PHOTOGRAPHY: George Hurrell’s portraiture

I was recently honoured to be part of my lovely and talented friend Emma’s latest photography project; a 40s Hollywood glamour shoot which forms part of her final year of Photography study. Together with a friend, the gorgeous and elegant Deb Wilson, who modelled some of her very own homemade artisan jewels, we tried to evoke and capture the mood of the early Hollywood head shots by master of black and white glamour photography, George Hurrell.


Hurrell (1904–1992) was one of the most important American photographers of the 1930s, but you won’t find his work in many history books.  He made commercial portraits of movie stars between 1930, when he became the primary portrait photographer at Metro-Goldwyn-Mayer, and 1942, when he was drafted to take photos for the Army. During this time he developed the lighting techniques and visual vocabulary that gave Hollywood stars their special aura of grace, mystery, and perfection. He is considered the master of Hollywood glamour, encouraging his stars to reveal their inner selves to his lens. Then he intensified their defining qualities, while creating mystery with light and shadow.

Such photos were a major element in the studio’s star-making process, establishing and updating actors’ public identities and promoting them between films. Even more than the movies themselves, the stills depicted a grace that could transcend age and time. The goal was not to humanise stars but to elevate them: These were not down-to-earth actors, but idealised screen gods and goddesses.


The brief for me for Emma’s shoot was fairly straightforward; glamorous, elegant makeup, not too heavy, but with enough texture to the eyes and cheeks to ensure that they come alive out of all that shadow. Strong lips in a creme texture, smouldery eyes without being too heavy or dark on the lids. Nice.

We were all very pleased with the results and Emma did an absolutely tremendous job of capturing Deb’s beauty whilst staying true to the spirit and the mood of Hurrell’s work. She was adept at getting the lighting just perfect, which resulted in some truly phenomenal shots that really evoke that true Hollywood glamour vibe; the kind of shots that just take your breath away with their still, refined elegance and subdued mood.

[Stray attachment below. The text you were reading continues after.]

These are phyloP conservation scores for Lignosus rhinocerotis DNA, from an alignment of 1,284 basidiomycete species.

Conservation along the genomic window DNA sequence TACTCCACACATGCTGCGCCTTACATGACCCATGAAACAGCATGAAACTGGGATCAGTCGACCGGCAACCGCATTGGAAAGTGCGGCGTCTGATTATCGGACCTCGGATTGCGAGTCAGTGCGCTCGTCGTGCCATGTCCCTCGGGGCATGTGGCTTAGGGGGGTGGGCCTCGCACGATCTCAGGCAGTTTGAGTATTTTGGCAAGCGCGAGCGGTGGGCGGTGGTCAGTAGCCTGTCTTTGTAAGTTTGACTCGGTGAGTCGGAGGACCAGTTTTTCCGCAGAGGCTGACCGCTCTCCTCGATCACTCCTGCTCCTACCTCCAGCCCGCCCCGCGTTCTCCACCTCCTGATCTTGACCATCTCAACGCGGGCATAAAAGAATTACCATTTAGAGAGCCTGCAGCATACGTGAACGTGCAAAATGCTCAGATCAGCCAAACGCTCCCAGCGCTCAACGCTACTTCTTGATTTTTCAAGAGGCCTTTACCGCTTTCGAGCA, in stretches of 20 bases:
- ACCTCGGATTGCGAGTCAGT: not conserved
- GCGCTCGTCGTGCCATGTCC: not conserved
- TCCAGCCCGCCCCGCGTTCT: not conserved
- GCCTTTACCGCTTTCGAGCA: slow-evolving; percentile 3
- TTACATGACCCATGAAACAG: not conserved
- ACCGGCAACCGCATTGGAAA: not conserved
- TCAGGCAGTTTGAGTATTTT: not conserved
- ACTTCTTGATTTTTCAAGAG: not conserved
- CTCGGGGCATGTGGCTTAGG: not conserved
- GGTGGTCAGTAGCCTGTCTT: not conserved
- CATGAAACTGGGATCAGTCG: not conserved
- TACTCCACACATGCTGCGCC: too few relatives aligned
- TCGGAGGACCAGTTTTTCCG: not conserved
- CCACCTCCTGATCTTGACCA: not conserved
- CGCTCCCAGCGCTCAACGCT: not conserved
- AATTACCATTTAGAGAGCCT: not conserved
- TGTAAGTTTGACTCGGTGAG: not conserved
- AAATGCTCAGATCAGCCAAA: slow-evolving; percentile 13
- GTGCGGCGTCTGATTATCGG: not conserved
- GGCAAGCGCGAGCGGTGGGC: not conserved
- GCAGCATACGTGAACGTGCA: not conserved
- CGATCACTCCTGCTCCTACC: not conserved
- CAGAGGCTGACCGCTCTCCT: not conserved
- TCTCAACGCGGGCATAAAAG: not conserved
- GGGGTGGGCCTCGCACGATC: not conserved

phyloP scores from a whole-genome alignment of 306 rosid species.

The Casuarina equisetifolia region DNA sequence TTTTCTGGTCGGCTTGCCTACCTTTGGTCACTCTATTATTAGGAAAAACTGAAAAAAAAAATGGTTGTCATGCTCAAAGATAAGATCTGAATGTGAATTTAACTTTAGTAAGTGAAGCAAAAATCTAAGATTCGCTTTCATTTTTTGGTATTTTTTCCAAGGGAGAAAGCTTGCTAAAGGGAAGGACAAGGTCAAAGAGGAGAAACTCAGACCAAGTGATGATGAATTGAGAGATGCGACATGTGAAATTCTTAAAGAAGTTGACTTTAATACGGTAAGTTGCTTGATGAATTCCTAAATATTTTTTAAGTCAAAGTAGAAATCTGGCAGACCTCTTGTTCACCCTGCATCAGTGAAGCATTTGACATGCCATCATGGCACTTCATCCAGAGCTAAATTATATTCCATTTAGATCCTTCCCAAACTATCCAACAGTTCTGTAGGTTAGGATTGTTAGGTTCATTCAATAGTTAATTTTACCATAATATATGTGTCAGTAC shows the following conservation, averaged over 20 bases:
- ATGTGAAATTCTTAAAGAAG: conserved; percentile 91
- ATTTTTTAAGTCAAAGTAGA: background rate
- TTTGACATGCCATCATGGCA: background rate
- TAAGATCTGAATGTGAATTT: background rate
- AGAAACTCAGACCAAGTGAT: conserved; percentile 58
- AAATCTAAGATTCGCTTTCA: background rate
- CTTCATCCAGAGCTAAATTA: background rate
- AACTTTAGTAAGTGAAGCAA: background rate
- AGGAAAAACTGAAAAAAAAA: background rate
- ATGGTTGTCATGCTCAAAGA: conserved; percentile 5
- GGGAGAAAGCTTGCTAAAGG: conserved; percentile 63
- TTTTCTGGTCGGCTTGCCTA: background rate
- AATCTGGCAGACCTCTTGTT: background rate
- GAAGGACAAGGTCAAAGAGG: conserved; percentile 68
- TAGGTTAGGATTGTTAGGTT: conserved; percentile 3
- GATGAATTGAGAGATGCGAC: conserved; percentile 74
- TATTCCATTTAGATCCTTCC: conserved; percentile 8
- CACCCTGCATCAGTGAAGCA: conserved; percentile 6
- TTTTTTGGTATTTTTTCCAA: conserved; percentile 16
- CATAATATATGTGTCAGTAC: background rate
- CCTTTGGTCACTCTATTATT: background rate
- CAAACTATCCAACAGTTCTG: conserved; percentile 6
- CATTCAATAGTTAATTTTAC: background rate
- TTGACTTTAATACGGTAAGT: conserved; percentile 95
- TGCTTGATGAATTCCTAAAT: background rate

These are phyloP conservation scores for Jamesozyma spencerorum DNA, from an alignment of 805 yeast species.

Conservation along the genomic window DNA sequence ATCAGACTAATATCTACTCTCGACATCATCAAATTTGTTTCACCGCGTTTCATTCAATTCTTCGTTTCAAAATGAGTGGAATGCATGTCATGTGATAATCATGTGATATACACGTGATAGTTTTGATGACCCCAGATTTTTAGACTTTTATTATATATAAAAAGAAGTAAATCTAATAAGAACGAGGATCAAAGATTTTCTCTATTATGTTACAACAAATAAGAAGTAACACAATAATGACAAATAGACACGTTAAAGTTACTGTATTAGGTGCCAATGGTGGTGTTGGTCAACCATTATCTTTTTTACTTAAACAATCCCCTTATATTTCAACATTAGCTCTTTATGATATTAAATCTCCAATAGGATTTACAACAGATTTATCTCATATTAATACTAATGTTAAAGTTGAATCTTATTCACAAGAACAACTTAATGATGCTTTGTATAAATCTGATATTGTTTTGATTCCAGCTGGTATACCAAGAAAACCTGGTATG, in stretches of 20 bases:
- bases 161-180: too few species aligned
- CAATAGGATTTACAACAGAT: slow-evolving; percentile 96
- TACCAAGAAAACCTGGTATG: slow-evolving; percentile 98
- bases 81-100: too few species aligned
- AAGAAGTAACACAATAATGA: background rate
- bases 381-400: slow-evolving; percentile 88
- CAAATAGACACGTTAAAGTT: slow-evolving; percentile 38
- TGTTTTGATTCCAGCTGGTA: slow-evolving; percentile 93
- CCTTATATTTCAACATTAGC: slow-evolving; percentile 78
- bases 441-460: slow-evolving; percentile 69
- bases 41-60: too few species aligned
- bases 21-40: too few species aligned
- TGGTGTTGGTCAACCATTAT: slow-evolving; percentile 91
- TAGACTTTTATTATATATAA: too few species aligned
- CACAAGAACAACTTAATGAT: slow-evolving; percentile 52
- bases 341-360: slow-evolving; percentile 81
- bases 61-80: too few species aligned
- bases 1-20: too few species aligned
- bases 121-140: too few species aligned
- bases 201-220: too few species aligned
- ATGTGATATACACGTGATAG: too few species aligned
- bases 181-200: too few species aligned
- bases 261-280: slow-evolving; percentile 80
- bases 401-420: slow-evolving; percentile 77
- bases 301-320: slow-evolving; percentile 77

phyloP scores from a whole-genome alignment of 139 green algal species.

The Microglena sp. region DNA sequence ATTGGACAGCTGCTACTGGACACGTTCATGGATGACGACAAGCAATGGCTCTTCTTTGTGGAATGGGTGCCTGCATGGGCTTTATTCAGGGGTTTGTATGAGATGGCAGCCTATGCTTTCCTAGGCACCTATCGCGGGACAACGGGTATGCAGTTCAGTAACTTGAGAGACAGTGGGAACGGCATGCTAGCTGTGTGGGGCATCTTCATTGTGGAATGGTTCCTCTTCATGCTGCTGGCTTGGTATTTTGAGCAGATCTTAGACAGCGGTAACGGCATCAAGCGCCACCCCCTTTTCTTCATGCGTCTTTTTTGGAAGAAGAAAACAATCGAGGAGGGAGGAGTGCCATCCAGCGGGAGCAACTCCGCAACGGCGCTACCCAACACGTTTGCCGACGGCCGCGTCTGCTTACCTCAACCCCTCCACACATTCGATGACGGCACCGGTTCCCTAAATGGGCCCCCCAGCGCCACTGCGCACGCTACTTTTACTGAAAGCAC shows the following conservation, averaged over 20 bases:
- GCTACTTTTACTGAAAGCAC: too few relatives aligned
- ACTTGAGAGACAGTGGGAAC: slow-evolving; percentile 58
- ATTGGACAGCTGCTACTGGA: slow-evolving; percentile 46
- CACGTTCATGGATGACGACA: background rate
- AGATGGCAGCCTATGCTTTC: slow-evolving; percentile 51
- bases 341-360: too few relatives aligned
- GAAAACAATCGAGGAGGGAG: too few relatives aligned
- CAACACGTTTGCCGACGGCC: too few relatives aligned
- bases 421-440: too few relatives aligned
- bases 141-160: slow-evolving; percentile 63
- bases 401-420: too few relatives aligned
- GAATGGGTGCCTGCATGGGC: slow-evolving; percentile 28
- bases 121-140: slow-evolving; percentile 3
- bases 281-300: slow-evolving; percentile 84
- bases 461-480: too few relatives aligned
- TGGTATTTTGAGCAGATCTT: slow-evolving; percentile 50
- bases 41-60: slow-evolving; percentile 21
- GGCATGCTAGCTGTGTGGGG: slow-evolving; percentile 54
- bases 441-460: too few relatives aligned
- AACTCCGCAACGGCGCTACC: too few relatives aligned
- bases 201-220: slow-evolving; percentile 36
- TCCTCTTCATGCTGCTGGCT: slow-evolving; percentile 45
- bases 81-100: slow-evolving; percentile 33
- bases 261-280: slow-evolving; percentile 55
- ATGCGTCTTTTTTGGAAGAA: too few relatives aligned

I will post some of our handiwork in a separate post soon!  For now, enjoy some of the inspiration for this shoot by the fabulous George Hurrell:


Carole Lombard

Hurrell considered glamour an illusion intrinsic to photography. “All of us glamorize everything, including the [documentary photographers] who glamorize filth and squalor,” he said. “Even [Hurrell’s friend, the noted photographer Edward] Weston does it, taking a picture of a gnarled tree trunk. It’s a question of emphasizing … the dirt or the beauty.”


Veronica Lake – 1941

Hurrell’s work emphasized beauty and celebrated the human face.


Joan Crawford 1934

Hurrell sculpted his subjects’ faces with light and shadow, using an easily movable boom light that he modeled on a boom microphone, to illuminate cheekbones and create shadows under the eyes and nose. “The most essential thing about my style was working with shadows to design the face instead of flooding it with light,” he has said.


Carole Lombard 1934/36

Until recently, his subjects’ celebrity overshadowed his art; even collectors generally paid more attention to Hurrell’s subjects than to his techniques.  However, with memories of the era’s stars fading, however, museums and art collectors have begun to recognize the photographs’ aesthetic value. The focus is now less on the subject and now on the considered and beautiful lighting, the retouching, the extreme detail, the way the eyelashes are drawn in.

Joan Crawford - by George Hurrell 1935

Joan Crawford

Crawford, Joan (Paid)_01



Joan Crawford

Hedy Lamar


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